"Very early entry" with AR takes Domino's into uncharted food retail territory

Written on the 9 January 2019 by Matt Ogg

"Very early entry" with AR takes Domino's into uncharted food retail territory

With $1.6 billion in online sales worldwide representing almost two-thirds of its business, Domino's Pizza Enterprises (ASX: DMP) is upping the ante to make sure it stays at the vanguard of digital tech development. 

The company is now around two months in since the launch of an augmented reality (AR) Pizza Chef for its ordering app in Australia and New Zealand, after a prototype garnered strong interest from customers.

The group's move into AR followed the introduction of artificial intelligence (AI) voice interaction ordering through the Alexa-enabled Amazon Echo service at the beginning of 2018.

Harnessing Apple's and Google's AR products as well as 3D rendering tool Unity, the Australia-based global group has brought its pizza bases, sauces and toppings to life on smartphones, kind of like a Pokémon GO for food with "a billion plus combinations". 

The approach may seem like a mere novelty or even a gimmick to those outside the AR space, but it is worth noting that over the years Domino's has achieved many milestones with technologies that have since become commonplace.

"This is really a first in our industry - a very early entry into any retail space for AR, and what we needed to do was make sure the experience felt quite native and intuitive to the end user," says Domino's Group chief digital and technology officer Michael Gillespie.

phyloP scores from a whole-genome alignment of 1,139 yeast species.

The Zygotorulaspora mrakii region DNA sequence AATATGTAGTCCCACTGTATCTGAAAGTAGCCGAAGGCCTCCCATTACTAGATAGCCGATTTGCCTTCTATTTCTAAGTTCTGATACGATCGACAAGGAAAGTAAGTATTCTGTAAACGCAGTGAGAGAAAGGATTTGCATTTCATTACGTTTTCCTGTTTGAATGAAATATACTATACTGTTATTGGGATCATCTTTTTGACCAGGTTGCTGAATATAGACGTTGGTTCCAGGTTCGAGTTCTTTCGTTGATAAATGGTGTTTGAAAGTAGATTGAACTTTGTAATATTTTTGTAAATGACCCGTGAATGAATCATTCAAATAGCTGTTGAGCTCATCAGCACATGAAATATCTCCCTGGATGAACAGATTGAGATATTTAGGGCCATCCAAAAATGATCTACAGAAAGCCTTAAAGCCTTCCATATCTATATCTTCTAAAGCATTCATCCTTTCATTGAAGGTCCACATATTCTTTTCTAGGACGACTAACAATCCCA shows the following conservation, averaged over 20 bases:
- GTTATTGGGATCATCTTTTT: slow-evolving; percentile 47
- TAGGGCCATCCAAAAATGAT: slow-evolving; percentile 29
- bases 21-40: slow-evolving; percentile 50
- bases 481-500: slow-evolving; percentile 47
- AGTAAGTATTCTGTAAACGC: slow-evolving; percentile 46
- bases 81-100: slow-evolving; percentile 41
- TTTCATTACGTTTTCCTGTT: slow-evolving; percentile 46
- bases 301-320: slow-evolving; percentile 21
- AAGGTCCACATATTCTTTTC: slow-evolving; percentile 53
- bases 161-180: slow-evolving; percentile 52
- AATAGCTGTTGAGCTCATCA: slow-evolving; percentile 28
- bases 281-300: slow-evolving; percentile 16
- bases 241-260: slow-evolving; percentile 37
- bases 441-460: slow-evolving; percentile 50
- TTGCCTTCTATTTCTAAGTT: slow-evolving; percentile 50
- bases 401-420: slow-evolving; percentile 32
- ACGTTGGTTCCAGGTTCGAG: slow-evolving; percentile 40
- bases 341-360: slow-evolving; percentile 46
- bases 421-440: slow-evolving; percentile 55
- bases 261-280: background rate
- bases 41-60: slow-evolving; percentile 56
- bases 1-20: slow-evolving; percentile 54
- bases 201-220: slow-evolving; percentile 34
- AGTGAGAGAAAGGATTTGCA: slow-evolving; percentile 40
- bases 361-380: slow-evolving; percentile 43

"AR is obviously new and in AI there are new adventures, and you don't necesarily have a clear playbook.

"But we never had a clear playbook for on-time cooking, Pizza Chef or even when we did our GPS driver tracker."

When the company's pizza tracker was introduced in 2006, Domino's changed the nature of food ordering by giving customers greater control over their ordering experiences. 

"At that point of time to real-time track a product from store to a door, that wasn't being done really anywhere for something that's being delivered within a 20-minute period," says Gillespie.

"Every project we've done in the technology or innovation space always has its complications or firsts for us, and they might be firsts globally. It's about having the right team and the great attitude internally to make these visions a reality."

The pizza company cites research that shows the global AR market exceeded $1 billion in 2016, with predictions it will grow at around a 65 per cent compound annual growth rate (CAGR) through to 2025.

"So we spent time through the many months of development refining the user experience so our customers could feel quite comfortable the first time they use it,

"You've got this pizza in front of you on the table that's with all intents and purposes in your room when you're looking through your phone. How can we make that as lifelike as possible so people zoom in and move their phone around and it feels like it's actually there, and it's very close to the end product we receive as well?

"So we spent time making sure we get looking at 3D models of the pizzas being built versus 3D pizzas, and then obviously you've got all of the development as well."

But the introduction also brought the question of whether consumers would care, so scoping studies were undertaken to gauge feedback about the idea.